Creating your own DIY community in higher-ed

How often do you find yourself in a situation where you have an idea, and everyone is in full support of the idea, but nobody wants to actually act on the idea except you? Or worse, people just don’t understand the idea.

What I’ve come to learn about silos is that the only way to prosper and endure them, is to OWN your ideas.

DIY to me

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I grew up in South Florida as a very casual member of the hardcore scene. “Member” is a stretch honestly, but I’ve always had friends who were in it, and at arm’s reach. The culture of DIY (Do It Yourself) where you curate your own spaces for live shows, create your own zines and fully create/sell your own merch was always the most fascinating part of hardcore (oftentimes more than the music). It was a fully community-driven culture free of middle men and suits, essentially, but it was all about coming through with your ideas and finding the resources to do it yourself.

So connect this with higher-ed community management and digital media, where depending on your division’s setup, you’re basically by yourself. How do you get your ideas out there? And how do you get people on board with it? And at the same time, how do you align it with the overall goal? Always keep that in mind… everything you do needs to come back to your goal.

Carve out your community

Find the creatives in your division that will be on board with your idea. Create relationships with them, and bond over project aspirations. Basically shoot the shit with them so that when you come with an idea, they’re ready and totally with you on the process.

Over my time as a social strategist at FIU, I’ve formed a small little team of creatives that convene over small, special projects. These are the passion projects like the Survival Guide and holiday videos, that are more experimental at heart (compared to the work others do in the division), but add a value to the goals. This is your DIY community.

Some cool projects my community has been involved in:

Find your adopter

Oftentimes this will be your mentor and/or boss; or someone above you that really understands what you’re up to. This person is your community adopter. One who will be the voice that backs you up when you create something that, at first, may not be as visibly valuable to others. But with the klout this person has, higher-ups might be more inclined to be on board with your ideas. But always make sure that the division goal and/or your goals are in mind. As long as you connect your experiment with that, left-field ideas could potentially get the acceptance and value it deserves.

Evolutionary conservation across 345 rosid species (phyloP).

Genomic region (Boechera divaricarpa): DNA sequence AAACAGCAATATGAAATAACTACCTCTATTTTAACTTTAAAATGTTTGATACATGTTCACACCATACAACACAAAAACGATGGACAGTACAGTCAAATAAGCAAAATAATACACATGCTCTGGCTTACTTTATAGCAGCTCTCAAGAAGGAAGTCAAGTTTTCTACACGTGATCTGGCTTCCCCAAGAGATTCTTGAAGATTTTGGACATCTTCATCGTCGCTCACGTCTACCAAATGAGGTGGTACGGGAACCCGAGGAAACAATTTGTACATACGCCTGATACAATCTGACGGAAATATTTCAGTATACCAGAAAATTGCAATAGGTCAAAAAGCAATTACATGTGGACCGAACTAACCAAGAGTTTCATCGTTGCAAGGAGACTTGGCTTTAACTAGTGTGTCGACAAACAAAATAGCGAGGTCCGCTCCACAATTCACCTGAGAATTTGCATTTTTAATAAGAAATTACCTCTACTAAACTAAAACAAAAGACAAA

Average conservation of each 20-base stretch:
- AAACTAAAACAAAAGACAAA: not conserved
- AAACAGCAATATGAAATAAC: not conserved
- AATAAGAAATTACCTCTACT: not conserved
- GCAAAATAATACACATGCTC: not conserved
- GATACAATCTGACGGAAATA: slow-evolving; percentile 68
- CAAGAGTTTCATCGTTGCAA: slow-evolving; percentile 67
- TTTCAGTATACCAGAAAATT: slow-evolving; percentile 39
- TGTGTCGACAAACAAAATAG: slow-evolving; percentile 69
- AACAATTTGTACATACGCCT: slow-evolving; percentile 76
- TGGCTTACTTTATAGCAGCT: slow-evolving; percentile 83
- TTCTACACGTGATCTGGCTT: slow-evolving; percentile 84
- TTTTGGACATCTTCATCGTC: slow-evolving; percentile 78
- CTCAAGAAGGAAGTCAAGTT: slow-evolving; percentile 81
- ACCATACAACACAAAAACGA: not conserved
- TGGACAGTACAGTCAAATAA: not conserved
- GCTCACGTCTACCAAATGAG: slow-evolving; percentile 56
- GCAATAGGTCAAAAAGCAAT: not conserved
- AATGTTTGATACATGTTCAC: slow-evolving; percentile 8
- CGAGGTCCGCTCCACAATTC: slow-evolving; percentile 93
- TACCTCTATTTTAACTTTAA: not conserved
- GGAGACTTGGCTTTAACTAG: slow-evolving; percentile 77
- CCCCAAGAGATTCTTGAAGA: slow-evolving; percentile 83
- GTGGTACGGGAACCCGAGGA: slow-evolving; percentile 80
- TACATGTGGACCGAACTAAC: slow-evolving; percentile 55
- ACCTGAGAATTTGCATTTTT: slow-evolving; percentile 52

And listen, there is always value in younger, more experimental perspectives with people that are not as digitally-inclined. Even if people don’t understand it yet, they will.

A truly DIY approach

instaTYs

Sometimes all it takes is photoshop, a phone, 12 pennies and good vibes to create something incredible. I really dig what Meg Bernier from St. Lawrence University did with her students’ Instagram posts. She created postscards out of Instagram photos and used them as “thank you” notes. Painfully simple process for a really extraordinary idea. She used photoshop to superimpose the post on a postcard template, uploaded it to her phone and sent it the local drugstore to print for literally 12 cents. You don’t need a big budget to create an incredible community experience with students. Odds are you probably have cool stuff around the office you can use to make a student’s day.

Work with your resources.

Social and content is DIY

This is more an observation than anything, but…

The very nature of social media where one creates and curates content is in itself DIY. I’ve found myself in situations where I can’t physically be somewhere, or I don’t have the means to create something out of a camera. But tools like Storify or whatever you’re using to curate content helps you create content on the fly.

Not long ago, the Brazilian national team practiced at our soccer field. It was hush-hush so we didn’t know about it really. But Brazilian fans did, and they took to social with photos and videos of dudes like Neymar and Hulk playing on our field.

We created a quick Storify from users’ photos and that’s all she wrote really. I didn’t have a pro photographer on site, and I wasn’t there to even post about it. I rummaged through content and created something. DIY.

Bonus content: Here’s one of my favorite hardcore songs from one of my favorite bands

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